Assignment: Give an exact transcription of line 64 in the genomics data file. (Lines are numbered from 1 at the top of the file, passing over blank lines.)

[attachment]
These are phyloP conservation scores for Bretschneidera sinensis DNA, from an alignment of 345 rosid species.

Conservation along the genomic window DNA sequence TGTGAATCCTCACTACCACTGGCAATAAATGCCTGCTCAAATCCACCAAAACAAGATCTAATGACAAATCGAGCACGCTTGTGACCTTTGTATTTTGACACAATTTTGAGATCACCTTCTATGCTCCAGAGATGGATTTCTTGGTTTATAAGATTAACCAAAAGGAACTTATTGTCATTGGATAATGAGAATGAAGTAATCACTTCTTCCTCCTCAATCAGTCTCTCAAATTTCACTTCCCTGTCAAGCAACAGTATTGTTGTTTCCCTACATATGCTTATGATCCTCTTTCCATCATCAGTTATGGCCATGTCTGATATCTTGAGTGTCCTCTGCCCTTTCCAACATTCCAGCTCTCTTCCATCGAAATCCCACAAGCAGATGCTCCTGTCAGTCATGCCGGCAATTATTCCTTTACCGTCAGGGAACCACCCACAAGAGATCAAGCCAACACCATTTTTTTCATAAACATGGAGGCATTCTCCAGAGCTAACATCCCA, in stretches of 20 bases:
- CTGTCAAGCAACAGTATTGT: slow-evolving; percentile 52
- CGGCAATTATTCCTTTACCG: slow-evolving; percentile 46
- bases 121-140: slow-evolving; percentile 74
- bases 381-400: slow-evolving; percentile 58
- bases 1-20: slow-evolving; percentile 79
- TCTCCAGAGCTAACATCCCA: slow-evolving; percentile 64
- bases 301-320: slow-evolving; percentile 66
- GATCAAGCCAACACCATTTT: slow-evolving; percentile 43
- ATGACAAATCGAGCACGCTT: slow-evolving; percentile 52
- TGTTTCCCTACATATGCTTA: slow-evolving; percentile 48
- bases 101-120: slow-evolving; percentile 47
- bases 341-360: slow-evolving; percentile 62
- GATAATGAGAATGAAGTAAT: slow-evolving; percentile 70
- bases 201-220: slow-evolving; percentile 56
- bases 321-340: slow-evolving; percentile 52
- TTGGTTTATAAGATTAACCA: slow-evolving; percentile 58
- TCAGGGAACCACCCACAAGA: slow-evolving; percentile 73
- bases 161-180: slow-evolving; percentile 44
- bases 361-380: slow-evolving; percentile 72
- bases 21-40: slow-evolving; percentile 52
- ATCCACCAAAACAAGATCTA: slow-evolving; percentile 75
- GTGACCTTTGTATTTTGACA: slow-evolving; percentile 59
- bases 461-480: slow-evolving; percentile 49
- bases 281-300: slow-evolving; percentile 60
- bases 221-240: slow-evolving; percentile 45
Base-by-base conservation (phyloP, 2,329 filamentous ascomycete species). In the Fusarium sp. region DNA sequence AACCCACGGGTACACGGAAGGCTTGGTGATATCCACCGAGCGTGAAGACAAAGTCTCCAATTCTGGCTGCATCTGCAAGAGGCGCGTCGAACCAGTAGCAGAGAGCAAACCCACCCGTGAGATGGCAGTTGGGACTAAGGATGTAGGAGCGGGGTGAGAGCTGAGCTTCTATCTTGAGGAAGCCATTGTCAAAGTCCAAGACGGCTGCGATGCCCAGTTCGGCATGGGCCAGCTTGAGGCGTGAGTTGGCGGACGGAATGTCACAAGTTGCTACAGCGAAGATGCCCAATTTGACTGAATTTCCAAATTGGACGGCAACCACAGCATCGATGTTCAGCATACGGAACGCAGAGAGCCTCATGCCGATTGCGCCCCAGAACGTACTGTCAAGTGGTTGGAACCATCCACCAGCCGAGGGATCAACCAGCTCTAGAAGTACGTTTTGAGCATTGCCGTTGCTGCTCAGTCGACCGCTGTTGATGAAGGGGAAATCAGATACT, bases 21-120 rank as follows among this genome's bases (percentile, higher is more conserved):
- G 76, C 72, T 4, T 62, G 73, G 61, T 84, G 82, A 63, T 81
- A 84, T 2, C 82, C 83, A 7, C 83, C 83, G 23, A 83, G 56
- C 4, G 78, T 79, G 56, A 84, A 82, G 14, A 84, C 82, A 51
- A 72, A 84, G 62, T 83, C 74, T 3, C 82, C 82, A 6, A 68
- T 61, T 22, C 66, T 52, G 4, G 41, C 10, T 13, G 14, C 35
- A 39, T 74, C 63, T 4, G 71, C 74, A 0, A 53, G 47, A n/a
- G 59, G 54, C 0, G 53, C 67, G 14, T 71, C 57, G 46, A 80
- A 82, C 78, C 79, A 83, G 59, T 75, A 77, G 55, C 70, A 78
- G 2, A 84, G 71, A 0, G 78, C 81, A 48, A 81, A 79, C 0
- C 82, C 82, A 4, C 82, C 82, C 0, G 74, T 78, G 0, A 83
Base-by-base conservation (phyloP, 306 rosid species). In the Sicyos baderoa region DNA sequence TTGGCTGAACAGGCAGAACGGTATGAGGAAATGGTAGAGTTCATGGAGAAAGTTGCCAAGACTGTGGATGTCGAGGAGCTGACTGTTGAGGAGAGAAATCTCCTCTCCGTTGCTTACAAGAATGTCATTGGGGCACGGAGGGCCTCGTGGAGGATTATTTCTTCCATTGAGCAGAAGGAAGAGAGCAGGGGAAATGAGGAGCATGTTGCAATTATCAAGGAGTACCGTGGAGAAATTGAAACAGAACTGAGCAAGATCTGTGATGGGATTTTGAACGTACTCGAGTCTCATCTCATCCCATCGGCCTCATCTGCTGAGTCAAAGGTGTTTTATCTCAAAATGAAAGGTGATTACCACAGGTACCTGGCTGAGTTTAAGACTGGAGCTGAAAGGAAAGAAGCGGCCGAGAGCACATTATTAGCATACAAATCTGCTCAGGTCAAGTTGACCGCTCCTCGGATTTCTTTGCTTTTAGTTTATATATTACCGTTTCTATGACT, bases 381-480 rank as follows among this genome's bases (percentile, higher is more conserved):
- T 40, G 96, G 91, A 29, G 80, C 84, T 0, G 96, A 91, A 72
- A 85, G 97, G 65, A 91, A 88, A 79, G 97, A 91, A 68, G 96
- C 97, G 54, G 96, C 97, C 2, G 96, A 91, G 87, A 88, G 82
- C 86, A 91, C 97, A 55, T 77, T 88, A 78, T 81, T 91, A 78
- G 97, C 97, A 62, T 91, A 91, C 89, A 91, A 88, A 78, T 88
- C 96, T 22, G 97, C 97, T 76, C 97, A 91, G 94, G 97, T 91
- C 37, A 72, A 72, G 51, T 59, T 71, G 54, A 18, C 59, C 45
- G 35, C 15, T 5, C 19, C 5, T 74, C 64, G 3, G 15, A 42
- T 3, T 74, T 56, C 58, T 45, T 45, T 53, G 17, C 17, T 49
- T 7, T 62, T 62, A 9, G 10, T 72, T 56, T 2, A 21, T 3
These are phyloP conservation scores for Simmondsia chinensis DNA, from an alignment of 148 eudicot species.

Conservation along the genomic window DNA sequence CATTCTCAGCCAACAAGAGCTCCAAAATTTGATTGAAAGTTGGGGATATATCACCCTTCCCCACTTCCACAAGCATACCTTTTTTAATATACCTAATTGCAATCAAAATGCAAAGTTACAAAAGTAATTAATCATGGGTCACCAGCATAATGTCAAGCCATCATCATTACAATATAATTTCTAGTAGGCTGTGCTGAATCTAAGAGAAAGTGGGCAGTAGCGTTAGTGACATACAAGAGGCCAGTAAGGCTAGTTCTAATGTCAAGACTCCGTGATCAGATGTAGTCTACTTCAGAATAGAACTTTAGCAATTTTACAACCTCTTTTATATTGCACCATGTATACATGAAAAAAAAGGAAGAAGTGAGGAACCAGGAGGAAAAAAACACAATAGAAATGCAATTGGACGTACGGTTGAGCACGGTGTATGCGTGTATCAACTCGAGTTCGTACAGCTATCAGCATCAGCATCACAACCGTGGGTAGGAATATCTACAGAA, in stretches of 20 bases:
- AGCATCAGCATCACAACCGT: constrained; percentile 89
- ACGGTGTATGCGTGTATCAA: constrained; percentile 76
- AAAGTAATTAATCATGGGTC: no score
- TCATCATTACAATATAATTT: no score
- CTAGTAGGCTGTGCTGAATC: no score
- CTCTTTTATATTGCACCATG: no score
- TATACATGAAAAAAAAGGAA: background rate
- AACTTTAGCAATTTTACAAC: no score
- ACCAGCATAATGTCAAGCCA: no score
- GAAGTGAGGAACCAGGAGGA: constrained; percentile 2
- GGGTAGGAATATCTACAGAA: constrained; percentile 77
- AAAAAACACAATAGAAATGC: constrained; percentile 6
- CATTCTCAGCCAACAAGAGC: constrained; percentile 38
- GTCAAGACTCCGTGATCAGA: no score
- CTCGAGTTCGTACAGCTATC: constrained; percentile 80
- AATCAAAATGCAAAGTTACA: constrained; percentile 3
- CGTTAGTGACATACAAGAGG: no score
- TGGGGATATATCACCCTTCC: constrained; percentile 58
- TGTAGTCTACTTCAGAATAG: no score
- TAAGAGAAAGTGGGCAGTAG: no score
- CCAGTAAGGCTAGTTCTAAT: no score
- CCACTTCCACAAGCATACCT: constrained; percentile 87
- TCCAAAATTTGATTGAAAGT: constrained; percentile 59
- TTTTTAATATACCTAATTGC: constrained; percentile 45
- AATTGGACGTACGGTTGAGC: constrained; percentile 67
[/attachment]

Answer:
- CATTCTCAGCCAACAAGAGC: constrained; percentile 38